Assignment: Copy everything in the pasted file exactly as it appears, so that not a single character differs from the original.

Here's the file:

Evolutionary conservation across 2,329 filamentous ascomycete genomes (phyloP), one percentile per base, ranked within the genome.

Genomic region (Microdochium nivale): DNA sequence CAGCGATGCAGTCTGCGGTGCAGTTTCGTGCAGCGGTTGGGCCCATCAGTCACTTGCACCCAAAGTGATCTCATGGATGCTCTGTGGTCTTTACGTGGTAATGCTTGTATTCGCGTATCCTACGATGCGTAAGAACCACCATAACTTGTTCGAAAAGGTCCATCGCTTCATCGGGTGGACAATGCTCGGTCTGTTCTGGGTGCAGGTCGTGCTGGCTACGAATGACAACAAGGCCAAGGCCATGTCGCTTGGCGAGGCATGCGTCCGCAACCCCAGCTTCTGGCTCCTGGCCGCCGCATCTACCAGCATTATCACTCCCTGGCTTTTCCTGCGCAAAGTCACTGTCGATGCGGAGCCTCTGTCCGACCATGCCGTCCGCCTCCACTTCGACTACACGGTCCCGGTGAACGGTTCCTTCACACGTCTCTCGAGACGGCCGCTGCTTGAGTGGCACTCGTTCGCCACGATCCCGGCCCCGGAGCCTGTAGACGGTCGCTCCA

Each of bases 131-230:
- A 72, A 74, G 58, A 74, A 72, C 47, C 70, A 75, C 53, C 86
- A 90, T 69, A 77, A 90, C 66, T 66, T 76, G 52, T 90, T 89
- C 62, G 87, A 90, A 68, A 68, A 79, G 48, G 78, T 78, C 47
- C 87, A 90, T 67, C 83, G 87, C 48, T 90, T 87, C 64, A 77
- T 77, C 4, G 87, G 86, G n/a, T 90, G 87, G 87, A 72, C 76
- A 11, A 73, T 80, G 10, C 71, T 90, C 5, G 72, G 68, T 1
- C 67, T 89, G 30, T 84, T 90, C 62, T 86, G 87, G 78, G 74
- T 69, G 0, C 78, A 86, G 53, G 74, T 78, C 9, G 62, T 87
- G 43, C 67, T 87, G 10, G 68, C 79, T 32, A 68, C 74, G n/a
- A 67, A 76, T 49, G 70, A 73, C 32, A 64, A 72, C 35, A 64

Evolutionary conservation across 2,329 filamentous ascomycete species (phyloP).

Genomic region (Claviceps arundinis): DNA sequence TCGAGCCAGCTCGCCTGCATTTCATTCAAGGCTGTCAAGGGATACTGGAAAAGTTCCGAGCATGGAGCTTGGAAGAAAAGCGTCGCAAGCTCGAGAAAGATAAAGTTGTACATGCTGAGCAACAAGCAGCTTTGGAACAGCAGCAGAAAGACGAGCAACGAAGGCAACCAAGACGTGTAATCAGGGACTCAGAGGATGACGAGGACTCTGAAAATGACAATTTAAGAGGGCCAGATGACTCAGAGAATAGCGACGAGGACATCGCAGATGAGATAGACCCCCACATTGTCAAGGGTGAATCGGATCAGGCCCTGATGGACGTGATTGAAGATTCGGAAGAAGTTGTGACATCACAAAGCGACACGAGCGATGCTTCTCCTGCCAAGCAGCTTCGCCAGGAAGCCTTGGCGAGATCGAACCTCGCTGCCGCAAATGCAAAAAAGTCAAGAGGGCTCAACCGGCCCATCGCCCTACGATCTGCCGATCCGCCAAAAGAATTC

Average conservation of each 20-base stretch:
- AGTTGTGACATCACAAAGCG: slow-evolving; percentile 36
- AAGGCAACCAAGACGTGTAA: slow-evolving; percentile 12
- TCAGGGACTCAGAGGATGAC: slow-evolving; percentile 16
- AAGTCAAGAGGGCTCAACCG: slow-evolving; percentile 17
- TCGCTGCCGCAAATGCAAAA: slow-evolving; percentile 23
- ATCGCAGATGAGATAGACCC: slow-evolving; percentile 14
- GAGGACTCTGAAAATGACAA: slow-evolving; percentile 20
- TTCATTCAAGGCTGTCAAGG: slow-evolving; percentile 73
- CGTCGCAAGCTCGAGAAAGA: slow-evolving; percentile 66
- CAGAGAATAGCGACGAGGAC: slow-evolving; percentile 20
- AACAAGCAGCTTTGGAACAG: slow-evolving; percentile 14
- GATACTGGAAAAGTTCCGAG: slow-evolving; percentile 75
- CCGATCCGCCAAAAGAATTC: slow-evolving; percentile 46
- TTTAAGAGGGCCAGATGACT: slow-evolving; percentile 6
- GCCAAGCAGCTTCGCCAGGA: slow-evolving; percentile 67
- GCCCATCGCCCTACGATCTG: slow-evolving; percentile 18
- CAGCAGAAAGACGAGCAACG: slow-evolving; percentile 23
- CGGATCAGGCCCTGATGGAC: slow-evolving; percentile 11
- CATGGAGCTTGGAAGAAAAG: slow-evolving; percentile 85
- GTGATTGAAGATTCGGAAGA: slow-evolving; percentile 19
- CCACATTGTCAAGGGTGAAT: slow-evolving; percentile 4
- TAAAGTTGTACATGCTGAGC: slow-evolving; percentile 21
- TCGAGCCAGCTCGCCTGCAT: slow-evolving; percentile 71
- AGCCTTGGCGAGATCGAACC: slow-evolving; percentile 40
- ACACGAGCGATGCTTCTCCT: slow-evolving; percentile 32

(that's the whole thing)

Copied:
Evolutionary conservation across 2,329 filamentous ascomycete genomes (phyloP), one percentile per base, ranked within the genome.

Genomic region (Microdochium nivale): DNA sequence CAGCGATGCAGTCTGCGGTGCAGTTTCGTGCAGCGGTTGGGCCCATCAGTCACTTGCACCCAAAGTGATCTCATGGATGCTCTGTGGTCTTTACGTGGTAATGCTTGTATTCGCGTATCCTACGATGCGTAAGAACCACCATAACTTGTTCGAAAAGGTCCATCGCTTCATCGGGTGGACAATGCTCGGTCTGTTCTGGGTGCAGGTCGTGCTGGCTACGAATGACAACAAGGCCAAGGCCATGTCGCTTGGCGAGGCATGCGTCCGCAACCCCAGCTTCTGGCTCCTGGCCGCCGCATCTACCAGCATTATCACTCCCTGGCTTTTCCTGCGCAAAGTCACTGTCGATGCGGAGCCTCTGTCCGACCATGCCGTCCGCCTCCACTTCGACTACACGGTCCCGGTGAACGGTTCCTTCACACGTCTCTCGAGACGGCCGCTGCTTGAGTGGCACTCGTTCGCCACGATCCCGGCCCCGGAGCCTGTAGACGGTCGCTCCA

Each of bases 131-230:
- A 72, A 74, G 58, A 74, A 72, C 47, C 70, A 75, C 53, C 86
- A 90, T 69, A 77, A 90, C 66, T 66, T 76, G 52, T 90, T 89
- C 62, G 87, A 90, A 68, A 68, A 79, G 48, G 78, T 78, C 47
- C 87, A 90, T 67, C 83, G 87, C 48, T 90, T 87, C 64, A 77
- T 77, C 4, G 87, G 86, G n/a, T 90, G 87, G 87, A 72, C 76
- A 11, A 73, T 80, G 10, C 71, T 90, C 5, G 72, G 68, T 1
- C 67, T 89, G 30, T 84, T 90, C 62, T 86, G 87, G 78, G 74
- T 69, G 0, C 78, A 86, G 53, G 74, T 78, C 9, G 62, T 87
- G 43, C 67, T 87, G 10, G 68, C 79, T 32, A 68, C 74, G n/a
- A 67, A 76, T 49, G 70, A 73, C 32, A 64, A 72, C 35, A 64

Evolutionary conservation across 2,329 filamentous ascomycete species (phyloP).

Genomic region (Claviceps arundinis): DNA sequence TCGAGCCAGCTCGCCTGCATTTCATTCAAGGCTGTCAAGGGATACTGGAAAAGTTCCGAGCATGGAGCTTGGAAGAAAAGCGTCGCAAGCTCGAGAAAGATAAAGTTGTACATGCTGAGCAACAAGCAGCTTTGGAACAGCAGCAGAAAGACGAGCAACGAAGGCAACCAAGACGTGTAATCAGGGACTCAGAGGATGACGAGGACTCTGAAAATGACAATTTAAGAGGGCCAGATGACTCAGAGAATAGCGACGAGGACATCGCAGATGAGATAGACCCCCACATTGTCAAGGGTGAATCGGATCAGGCCCTGATGGACGTGATTGAAGATTCGGAAGAAGTTGTGACATCACAAAGCGACACGAGCGATGCTTCTCCTGCCAAGCAGCTTCGCCAGGAAGCCTTGGCGAGATCGAACCTCGCTGCCGCAAATGCAAAAAAGTCAAGAGGGCTCAACCGGCCCATCGCCCTACGATCTGCCGATCCGCCAAAAGAATTC

Average conservation of each 20-base stretch:
- AGTTGTGACATCACAAAGCG: slow-evolving; percentile 36
- AAGGCAACCAAGACGTGTAA: slow-evolving; percentile 12
- TCAGGGACTCAGAGGATGAC: slow-evolving; percentile 16
- AAGTCAAGAGGGCTCAACCG: slow-evolving; percentile 17
- TCGCTGCCGCAAATGCAAAA: slow-evolving; percentile 23
- ATCGCAGATGAGATAGACCC: slow-evolving; percentile 14
- GAGGACTCTGAAAATGACAA: slow-evolving; percentile 20
- TTCATTCAAGGCTGTCAAGG: slow-evolving; percentile 73
- CGTCGCAAGCTCGAGAAAGA: slow-evolving; percentile 66
- CAGAGAATAGCGACGAGGAC: slow-evolving; percentile 20
- AACAAGCAGCTTTGGAACAG: slow-evolving; percentile 14
- GATACTGGAAAAGTTCCGAG: slow-evolving; percentile 75
- CCGATCCGCCAAAAGAATTC: slow-evolving; percentile 46
- TTTAAGAGGGCCAGATGACT: slow-evolving; percentile 6
- GCCAAGCAGCTTCGCCAGGA: slow-evolving; percentile 67
- GCCCATCGCCCTACGATCTG: slow-evolving; percentile 18
- CAGCAGAAAGACGAGCAACG: slow-evolving; percentile 23
- CGGATCAGGCCCTGATGGAC: slow-evolving; percentile 11
- CATGGAGCTTGGAAGAAAAG: slow-evolving; percentile 85
- GTGATTGAAGATTCGGAAGA: slow-evolving; percentile 19
- CCACATTGTCAAGGGTGAAT: slow-evolving; percentile 4
- TAAAGTTGTACATGCTGAGC: slow-evolving; percentile 21
- TCGAGCCAGCTCGCCTGCAT: slow-evolving; percentile 71
- AGCCTTGGCGAGATCGAACC: slow-evolving; percentile 40
- ACACGAGCGATGCTTCTCCT: slow-evolving; percentile 32